Convoy iPod Docking Bay pulls an all-white trailer of similar proportions to his vintage G1 load, with rear wheels and discreet propping feet so it can also stand alone. The trailer transforms (sorta), by rotating a substantial wedge of its full length 90 degrees, kinda like a rectangular Rubik's Cube. This exposes two small speakers and "reveals" an alcove (although a huge gap is still clearly evident in trailer mode) featuring an electronic port in which to plug an iPod or iPod nano, thus becoming a working iPod dock. The dock features three working buttons; power, volume up and volume down, as well as an Autobot sigil indicator light. Included is a wall-plugging (Japanese) A/C adaptor with a long lead that plugs into the reverse of the trailer.
He comes with the Star Saber, which has a 5mm handle and a post on its hilt, as well as two spring-loaded, missile-firing "Ionic Pulse Launchers" (which are called "Eaglefire Missile Launchers" in the instructions). The launchers each feature a 5mm post, have flip open prods, and can peg onto the ports near the wheels on his robot back, giving him a pair of back-mounted rocket engines.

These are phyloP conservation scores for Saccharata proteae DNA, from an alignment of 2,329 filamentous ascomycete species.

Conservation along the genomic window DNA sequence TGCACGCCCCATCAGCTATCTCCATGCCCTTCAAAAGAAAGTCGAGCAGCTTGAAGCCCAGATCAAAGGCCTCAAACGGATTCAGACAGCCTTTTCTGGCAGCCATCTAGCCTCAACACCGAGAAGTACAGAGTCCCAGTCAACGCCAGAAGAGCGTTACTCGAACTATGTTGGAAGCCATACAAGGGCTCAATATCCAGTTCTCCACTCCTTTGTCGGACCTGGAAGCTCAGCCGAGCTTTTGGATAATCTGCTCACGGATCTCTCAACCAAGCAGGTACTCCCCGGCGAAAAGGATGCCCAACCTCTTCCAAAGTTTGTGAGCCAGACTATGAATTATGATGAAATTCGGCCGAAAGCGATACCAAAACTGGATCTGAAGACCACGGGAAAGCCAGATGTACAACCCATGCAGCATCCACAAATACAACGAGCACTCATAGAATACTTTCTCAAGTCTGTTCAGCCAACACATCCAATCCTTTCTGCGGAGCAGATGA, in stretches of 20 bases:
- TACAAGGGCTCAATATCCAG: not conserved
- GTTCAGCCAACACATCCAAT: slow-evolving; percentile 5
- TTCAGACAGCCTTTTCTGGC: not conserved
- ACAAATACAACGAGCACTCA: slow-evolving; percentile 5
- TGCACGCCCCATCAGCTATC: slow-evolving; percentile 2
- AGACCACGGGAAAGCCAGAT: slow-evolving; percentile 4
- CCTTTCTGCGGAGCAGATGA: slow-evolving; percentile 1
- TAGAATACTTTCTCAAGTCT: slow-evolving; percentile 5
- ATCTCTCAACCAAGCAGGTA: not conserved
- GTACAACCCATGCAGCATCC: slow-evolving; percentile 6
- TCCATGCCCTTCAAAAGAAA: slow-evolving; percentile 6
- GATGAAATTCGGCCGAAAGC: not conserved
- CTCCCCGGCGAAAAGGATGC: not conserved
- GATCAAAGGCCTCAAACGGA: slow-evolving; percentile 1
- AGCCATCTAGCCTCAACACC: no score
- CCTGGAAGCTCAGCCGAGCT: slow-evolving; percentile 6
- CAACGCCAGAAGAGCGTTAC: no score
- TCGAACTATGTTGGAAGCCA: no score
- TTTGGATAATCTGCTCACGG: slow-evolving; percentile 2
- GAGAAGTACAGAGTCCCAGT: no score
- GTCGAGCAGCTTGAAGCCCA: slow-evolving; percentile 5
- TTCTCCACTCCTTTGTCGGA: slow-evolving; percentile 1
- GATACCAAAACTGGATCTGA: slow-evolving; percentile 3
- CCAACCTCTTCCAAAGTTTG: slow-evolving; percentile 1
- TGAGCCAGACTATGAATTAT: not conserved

A redeco (or should that be de-deco?) of the Grand Convoy Super Mode Pla-Kit, Grand Convoy Super Mode White Version was available exclusively on July 17th and 18th at the Japanese convention, Kodansha Super Chara Festival 2004 ("K-Fest"). It is a solid white version of the normal model kit, possessing all the features of the normal figure, which was intended to be used in a customization/painting contest held at the convention. It lacks the comic of the normal release.

Bumblebee may be beloved, but so is Optimus Prime and writers have seemingly killed off Optimus a million times in different continuities. So it can’t be too much of a surprise to know that Bee has met his maker on a few occasions as well. In the “Dark Cybertron” storyline of the IDW Generation 1 continuity, Decepticon Shockwave goes mad with power and wants to destroy all Autobots and Decepticons. In the process, Shockwave kills Bumblebee and sets off a chain of events that leads to retribution against Shockwave.

Armor Knight Optimus Prime is a retool of Age of Extinction: Generations Leader Class Optimus Prime. It features a new head sculpt with a rotatable faceplate (one side with the mask, the other without, the whole part rotates), along with other remolded body parts (such as his skirt, feet, and chest), giving it a more screen accurate appearance. He includes more movie-accurate weapons, featuring a new sword and shield, albeit in not-so-accurate colors (the sword's transparent orange blade was also a nod to the sword's "heat up" mode in the concept art.). He is covered in metallic paint, along with additional chrome details on his rims and bumper.